Once again, insiders caused the biggest breaches in the past month

The latest Protenus breach barometer found that while hackers caused the most incidents, insider errors impacted the greatest number of patient records.
By Jessica Davis
12:22 PM
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Protenus breach barometer

TheDarkOverlord has a history of using Twitter to shame breached organizations. Photo via @Twitter

Hacking incidents caused the majority of healthcare breaches in October, but insider errors impacted an even greater amount of patient records, according to the Protenus Breach Barometer.

Protenus researchers pulled and analyzed data from the U.S. Department of Health and Human Services’ Office of Civil Rights, as well as research from the site DataBreaches.net. In all, 37 breaches were reported last month. This means 2017’s security trend remained true for October: At least one breach occurs in the healthcare sector each day.

[Also: The biggest healthcare breaches of 2017 (so far)]

Insider error continues to be a problem area for the industry. Of the three insider breaches for which Protenus had data, user error caused the breach of about 157,000 patient records last month. Insiders accounted for 29 percent of all October incidents.

In fact, insider error drastically increased in October from other months, September breached just 24,958 records and August affected 26,831.

One of those errors involved a flyer sent to HIV patients, asking them to participate in an HIV research project. The trouble was that the healthcare organization used envelopes with a clear front that revealed the HIV status. This was the second breach of this kind this year.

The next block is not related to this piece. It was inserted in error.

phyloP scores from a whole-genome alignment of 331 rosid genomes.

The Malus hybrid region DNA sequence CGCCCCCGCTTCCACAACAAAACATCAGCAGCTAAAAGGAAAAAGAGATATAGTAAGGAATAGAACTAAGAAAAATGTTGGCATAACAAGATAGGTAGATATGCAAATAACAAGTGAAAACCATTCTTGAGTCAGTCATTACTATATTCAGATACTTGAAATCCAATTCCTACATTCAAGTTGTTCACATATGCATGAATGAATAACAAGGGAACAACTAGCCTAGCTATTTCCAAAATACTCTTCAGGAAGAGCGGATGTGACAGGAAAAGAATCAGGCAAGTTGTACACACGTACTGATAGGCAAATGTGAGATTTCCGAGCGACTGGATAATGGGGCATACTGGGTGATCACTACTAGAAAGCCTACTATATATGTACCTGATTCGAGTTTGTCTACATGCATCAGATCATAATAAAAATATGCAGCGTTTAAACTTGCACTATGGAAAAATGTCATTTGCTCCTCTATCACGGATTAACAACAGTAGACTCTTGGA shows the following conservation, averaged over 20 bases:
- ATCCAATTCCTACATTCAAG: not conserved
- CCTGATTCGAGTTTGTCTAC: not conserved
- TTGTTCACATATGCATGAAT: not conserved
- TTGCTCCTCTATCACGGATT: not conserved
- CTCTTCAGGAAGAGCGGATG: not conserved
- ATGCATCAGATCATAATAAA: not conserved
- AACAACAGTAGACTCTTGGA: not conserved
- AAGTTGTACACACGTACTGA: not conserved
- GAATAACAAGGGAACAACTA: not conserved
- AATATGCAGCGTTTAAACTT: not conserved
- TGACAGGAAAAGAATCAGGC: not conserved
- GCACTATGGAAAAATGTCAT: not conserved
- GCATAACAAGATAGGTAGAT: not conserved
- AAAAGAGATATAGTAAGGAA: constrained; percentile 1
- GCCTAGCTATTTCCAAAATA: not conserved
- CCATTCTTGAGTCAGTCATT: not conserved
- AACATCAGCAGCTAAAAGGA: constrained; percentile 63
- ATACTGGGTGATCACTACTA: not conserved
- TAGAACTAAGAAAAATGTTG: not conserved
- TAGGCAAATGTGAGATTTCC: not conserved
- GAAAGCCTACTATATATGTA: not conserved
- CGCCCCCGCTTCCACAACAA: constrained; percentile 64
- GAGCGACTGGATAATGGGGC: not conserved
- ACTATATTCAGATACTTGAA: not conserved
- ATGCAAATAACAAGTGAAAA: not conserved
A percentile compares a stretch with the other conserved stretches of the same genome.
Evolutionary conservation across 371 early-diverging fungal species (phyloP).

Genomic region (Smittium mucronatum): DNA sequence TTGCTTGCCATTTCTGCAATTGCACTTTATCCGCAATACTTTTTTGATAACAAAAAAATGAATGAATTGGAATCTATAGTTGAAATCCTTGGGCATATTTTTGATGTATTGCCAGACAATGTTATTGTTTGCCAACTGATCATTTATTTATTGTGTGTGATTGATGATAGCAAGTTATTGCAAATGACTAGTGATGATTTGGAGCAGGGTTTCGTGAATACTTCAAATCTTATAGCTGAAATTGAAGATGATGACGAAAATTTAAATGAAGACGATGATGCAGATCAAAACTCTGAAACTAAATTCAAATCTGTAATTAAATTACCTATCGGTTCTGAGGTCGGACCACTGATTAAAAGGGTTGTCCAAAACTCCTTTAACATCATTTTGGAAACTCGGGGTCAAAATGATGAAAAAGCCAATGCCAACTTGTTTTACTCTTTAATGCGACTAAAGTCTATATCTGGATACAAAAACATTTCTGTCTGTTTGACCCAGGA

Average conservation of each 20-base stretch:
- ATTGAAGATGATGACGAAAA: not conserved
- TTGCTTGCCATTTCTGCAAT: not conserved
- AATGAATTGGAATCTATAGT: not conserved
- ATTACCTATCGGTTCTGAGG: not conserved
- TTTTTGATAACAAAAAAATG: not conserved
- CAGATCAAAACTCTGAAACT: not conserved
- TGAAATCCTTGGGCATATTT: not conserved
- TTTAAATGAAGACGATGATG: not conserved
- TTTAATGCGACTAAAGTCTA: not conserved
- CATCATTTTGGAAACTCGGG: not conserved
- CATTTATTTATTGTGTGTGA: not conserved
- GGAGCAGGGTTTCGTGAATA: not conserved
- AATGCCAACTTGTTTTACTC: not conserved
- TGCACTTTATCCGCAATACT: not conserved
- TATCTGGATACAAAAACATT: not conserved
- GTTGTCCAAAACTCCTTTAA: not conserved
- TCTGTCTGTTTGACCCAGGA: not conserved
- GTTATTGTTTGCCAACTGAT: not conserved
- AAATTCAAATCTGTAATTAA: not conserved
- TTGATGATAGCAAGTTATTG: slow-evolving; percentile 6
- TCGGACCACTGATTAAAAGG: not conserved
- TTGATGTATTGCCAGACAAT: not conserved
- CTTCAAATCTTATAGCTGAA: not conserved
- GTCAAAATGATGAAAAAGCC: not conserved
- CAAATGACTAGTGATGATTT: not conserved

Another insider incident involved another troubling trend this year: an improperly secured Amazon S3 bucket. That incident breached the records of about 150,000 patients.

 “These incidents serve as a reminder for healthcare organizations to conduct routine training for employees on how to properly handle and distribute information to patients, without breaching their privacy,” the report authors wrote.

“This is especially the case when working with vulnerable populations, as patients with diagnoses like HIV have a lot more at stake if their information is made public -- much more sensitive than their credit card information, such a breach be catastrophic to their entire way of life,” they added.

Hacking is still the industry’s other leading culprit, accounting for about 35 percent of incidents and the breach of over 56,000 patient records. Two of the month’s 13 incidents specifically mentioned ransomware, while two were caused by phishing and three mentioned extortion attempts.

Per the trend, notorious hacker TheDarkOverLord was responsible for all the extortion attempts. And not all of the affected organizations have reported these breaches.

Lastly, the healthcare sector continues to struggle with discovering breaches. It took an average of 448 days for an organization to find a breach. In fact, one incident took 1,157 days or more than three years to discover a breach.

“Both external and internal actors continue to threaten patient information and these breaches have often gone undetected for years, affecting thousands of patients,” the report authors wrote. “Our hope is that healthcare will begin to have conversations on how the industry can better protect the privacy of all patients and specifically devote attention to vulnerable populations.”

Twitter: @JessieFDavis
Email the writer: jessica.davis@himssmedia.com